A great projector helps you make a big impression in the office, but choose with care.
There’s a lot to consider when selecting a business projector, so it pays to do your research rather than leaping in unprepared. You’ll want to start by assessing your needs, taking into account the size and layout of the room where you’ll use the projector along with the kinds of material you’ll be projecting.
If you’re looking for a boardroom projector then you’ll need to consider whether you want to sit the projector on the table or mount it on the ceiling. A ceiling-mounted projector is more difficult to install, especially if you need to run power, video and networking cables, but in return the projector is up out of the way.
Mounting the projector up high doesn’t just clear space on your boardroom table, it also ensures that everyone at the table is further away from the heat and noise of the projector’s exhaust fan. It also reduces the likelihood of people casting a shadow on the projection screen as they walk around the room. The trade-off is that the projector is more difficult to move around the office or take on the road when you’re visiting clients.
It’s important to consider the projector’s “throw” distance, which is how far it needs to be from the screen to produce a large picture. If you’re in a small room you might be better off with a “short throw” projector, plus you’ll want keystone correction to compensate for the distortion if you’re pointing it at the wall on an angle.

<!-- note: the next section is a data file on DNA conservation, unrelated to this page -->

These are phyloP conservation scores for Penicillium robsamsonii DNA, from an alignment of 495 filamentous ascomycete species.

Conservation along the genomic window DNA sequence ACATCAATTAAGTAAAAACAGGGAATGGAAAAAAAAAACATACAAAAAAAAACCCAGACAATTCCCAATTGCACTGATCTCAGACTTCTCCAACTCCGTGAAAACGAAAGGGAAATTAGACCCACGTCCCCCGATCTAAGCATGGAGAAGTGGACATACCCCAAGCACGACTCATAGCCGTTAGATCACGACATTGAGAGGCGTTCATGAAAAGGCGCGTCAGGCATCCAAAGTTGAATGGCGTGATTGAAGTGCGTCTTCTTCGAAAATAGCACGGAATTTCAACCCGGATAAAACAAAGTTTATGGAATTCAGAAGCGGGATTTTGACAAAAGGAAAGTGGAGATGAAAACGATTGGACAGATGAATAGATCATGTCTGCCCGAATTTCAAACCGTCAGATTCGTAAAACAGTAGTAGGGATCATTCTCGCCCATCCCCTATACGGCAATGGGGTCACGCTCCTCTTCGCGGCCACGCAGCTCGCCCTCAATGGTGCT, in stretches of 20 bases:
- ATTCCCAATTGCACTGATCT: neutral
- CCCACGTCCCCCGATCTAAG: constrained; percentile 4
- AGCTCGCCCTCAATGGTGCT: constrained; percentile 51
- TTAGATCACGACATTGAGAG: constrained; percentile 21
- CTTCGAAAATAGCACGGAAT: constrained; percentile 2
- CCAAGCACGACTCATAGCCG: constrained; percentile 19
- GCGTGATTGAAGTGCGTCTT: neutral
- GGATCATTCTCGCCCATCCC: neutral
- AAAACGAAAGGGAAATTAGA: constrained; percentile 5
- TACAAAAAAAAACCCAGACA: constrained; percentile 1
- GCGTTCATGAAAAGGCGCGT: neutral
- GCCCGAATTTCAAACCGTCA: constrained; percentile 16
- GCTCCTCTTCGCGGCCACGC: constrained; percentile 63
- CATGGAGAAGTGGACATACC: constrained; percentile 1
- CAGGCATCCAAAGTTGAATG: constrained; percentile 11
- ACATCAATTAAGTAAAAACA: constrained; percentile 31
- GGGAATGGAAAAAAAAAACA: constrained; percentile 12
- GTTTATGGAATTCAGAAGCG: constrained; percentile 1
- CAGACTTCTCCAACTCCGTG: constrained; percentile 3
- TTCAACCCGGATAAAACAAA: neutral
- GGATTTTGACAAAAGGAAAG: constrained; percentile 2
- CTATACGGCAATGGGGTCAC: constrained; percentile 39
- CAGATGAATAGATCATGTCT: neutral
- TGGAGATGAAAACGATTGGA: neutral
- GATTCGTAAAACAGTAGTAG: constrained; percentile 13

When it comes to resolution, XGA (1024 x 768) should suffice for computer presentations, but if you’re working with a widescreen image you might want to step up to WXGA (1280 x 800) or Full HD (1920 x 1080). You’ll also want to consider video inputs such as HDMI, DisplayPort, VGA, Component and Composite, depending on which devices you want to connect and the video resolutions you’ll be using. Some projectors also support wireless connectivity, which is handy if you’re regularly switching between devices during a presentation.
There’s more to choosing a great business projector than just picture size and resolution. It’s also important to consider brightness, as a dim picture is frustrating to look at, especially if you can’t completely darken the room. The larger you make the picture, the dimmer it gets as the light is spread further, so the projector’s theoretical maximum picture size might not be all that practical if it’s too faint to see clearly.
Brightness is your biggest concern when projecting Power Point presentations. It’s measured in lumens, and you should be reluctant to opt for a business projector pumping out less than 2,000 lumens. Meanwhile, the contrast rating is less of a concern when you’re viewing static images – it’s more important for video presentations and home theatre projectors.
Not all projectors are created equal, but with the right business projector in your boardroom you’ll be ready to tackle anything.
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